The hardness of tempered martensite is considered a linear function of the carbon content for a given iron-carbon alloy system in the range of 0.2-0.6% C. Decarburization involves surface reactions and carbon diffusion, so the (formal) diffusion equation provides a practical and accurate mathematical model. Decarburization obeys Fick’s second law of diffusion (Eq. 1). It is well known that the diffusion coefficient follows an Arrhenius relationship and is exponentially dependent on temperature. Different alloying compositions can also greatly affect the decarburization response of a particular type of steel.
(1) (Cx – CO)/(Cs-CO) = 1 - Erf(x/(2(Dt)1/2)
Cx is the carbon concentration at a distance x from the surface
CO is the carbon concentration at the core
CS is the carbon concentration at the surface
Erf is the error function
D is the diffusivity of carbon in the alloy
t is the diffusion time
A Fourier series (Eq. 2) can be used to predict decarburization. This series can be evaluated using advanced software such as Mathematica® to determine the depth of decarburization. It has been found that 15 to 20 terms of the Fourier series are necessary to obtain the desired accuracy of results.
Taking Corrective Action
Decarburization can be prevented during heat treatment by copper plating, wrapping a component in a protective stainless steel foil or by use of paints specifically designed for this purpose. In addition, carbon restoration cycles (Fig. 2) are highly effective and can be performed in an atmosphere furnace by raising the carbon potential to restore the near-surface carbon layer.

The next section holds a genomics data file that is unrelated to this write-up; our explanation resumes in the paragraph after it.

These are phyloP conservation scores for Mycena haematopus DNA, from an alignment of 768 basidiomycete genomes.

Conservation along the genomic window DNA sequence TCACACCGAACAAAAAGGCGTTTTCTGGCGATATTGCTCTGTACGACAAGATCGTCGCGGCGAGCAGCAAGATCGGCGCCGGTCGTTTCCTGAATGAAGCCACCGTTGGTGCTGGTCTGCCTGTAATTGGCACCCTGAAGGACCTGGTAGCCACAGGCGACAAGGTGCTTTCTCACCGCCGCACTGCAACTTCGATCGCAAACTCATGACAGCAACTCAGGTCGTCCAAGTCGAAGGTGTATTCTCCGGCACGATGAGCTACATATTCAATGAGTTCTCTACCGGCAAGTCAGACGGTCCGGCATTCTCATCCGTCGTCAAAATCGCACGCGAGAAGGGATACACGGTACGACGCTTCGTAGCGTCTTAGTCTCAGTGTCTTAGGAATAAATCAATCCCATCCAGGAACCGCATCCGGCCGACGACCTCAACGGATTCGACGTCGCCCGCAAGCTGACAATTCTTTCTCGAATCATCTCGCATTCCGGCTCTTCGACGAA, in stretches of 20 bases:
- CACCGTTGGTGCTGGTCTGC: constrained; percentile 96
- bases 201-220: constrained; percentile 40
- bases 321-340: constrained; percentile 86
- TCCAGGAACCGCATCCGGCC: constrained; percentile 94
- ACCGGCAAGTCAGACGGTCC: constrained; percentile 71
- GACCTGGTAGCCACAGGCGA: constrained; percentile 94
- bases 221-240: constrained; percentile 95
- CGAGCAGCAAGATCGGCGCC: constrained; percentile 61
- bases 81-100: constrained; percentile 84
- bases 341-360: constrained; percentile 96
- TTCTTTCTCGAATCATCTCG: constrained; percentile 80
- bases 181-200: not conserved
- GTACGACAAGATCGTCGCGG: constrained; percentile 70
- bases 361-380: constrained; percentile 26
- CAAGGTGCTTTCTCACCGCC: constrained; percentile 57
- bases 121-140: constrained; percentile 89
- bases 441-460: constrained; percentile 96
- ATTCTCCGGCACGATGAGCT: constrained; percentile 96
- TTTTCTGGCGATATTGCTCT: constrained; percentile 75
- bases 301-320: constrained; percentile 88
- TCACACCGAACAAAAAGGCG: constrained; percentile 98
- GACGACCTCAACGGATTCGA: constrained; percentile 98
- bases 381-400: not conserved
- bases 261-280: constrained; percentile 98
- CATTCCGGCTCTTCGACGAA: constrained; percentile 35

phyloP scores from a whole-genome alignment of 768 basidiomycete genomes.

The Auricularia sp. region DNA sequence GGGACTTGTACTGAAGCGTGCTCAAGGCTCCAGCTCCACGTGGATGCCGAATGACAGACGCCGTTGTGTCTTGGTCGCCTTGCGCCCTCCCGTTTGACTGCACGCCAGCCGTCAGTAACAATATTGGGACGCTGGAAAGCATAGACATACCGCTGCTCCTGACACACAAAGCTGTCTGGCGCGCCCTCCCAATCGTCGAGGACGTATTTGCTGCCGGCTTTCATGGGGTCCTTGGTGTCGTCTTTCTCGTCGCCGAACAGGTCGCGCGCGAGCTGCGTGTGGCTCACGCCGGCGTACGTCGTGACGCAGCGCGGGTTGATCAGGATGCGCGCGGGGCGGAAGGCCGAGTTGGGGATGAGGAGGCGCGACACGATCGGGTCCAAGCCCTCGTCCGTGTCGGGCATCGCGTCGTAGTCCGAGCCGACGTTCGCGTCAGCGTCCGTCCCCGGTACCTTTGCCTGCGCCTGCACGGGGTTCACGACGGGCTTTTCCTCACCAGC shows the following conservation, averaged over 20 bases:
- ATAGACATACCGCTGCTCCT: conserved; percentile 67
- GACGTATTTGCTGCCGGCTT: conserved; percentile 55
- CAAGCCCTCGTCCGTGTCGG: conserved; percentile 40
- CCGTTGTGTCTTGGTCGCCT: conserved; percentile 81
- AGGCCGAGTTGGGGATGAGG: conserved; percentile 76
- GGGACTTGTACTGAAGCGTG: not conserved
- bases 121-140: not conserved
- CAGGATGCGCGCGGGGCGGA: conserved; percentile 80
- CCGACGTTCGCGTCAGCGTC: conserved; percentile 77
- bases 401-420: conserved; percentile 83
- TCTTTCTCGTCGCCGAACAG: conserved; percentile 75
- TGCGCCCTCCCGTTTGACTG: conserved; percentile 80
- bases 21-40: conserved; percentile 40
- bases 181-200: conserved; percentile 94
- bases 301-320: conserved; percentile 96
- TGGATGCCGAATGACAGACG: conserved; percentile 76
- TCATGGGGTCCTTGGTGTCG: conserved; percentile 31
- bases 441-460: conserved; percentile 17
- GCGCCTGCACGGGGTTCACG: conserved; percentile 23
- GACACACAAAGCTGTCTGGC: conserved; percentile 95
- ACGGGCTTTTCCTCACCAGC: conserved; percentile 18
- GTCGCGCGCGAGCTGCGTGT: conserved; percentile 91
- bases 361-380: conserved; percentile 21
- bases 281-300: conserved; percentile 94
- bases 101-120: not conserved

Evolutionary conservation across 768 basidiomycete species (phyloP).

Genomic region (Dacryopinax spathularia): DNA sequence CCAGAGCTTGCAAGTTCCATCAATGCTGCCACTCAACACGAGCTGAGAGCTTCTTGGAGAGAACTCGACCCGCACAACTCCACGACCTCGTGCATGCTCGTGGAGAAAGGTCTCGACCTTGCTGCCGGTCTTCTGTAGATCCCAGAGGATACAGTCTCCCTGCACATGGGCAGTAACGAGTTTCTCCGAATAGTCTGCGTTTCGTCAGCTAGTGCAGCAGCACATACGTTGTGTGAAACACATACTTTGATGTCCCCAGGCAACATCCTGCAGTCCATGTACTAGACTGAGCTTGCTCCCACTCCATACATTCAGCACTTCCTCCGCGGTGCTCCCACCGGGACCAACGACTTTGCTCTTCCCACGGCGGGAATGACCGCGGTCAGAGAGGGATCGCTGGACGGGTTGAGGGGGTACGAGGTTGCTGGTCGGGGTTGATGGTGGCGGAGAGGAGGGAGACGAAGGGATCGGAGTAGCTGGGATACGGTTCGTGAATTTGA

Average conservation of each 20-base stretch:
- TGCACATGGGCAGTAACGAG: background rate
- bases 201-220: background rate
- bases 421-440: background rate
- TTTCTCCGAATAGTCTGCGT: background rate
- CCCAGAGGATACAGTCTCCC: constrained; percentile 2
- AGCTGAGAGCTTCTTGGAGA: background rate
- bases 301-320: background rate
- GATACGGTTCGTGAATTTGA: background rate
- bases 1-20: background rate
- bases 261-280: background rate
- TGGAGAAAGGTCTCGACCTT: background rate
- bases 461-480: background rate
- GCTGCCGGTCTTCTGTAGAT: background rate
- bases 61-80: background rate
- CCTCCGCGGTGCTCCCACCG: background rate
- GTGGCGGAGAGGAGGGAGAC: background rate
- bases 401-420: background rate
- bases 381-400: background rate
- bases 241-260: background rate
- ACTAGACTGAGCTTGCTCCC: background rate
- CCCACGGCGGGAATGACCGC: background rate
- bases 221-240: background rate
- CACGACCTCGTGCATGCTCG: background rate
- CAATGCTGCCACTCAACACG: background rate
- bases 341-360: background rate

A Few Words about IGO/IGA
Intergranular oxidation (IGO) and intergranular attack (IGA) are often considered similar phenomenon to decarburization, but they really are not. IGO/IGA is a very shallow surface-layer phenomenon (Fig. 3) typically observed in the range of less than 0.13 mm (0.0005 inch), which can negatively affect mechanical properties (e.g., bending fatigue life). In rare instances, layers as deep as 0.00075 inch or more have been observed.
IGO/IGA is caused by oxygen present during atmosphere hardening or carburizing. The type of oxide formation will depend on the alloy content of the steel. At the grain boundaries, one finds oxides of chromium, molybdenum, vanadium and other elements. The degree to which these oxides form will depend on the process temperature and the time at temperature. IGO/IGA can be minimized by good atmosphere control, having a “tight” furnace (i.e., the absence of air leaks) or the use of low-pressure (vacuum) carburizing. Grinding of the layer is typically performed to remove it.
During hardening or carburizing, oxygen atoms, which are approximately 35% smaller than iron atoms, are present as a direct result of endothermic-gas decomposition. The oxygen diffuses slowly into the steel surface (due to the solubility of oxygen in iron), migrating to and along the grain boundaries. The rate of diffusion is dependent on the oxygen potential of the furnace atmosphere and the process temperature. The origin and source of the oxygen comes from the endothermic process gas plus enrichment gas plus dilution air, if used.
Even seemingly simple heat-treat phenomena need to be understood in greater detail to provide better understanding of the principles, methods and mechanism involved, and the ways in which to mitigate them should the need arise.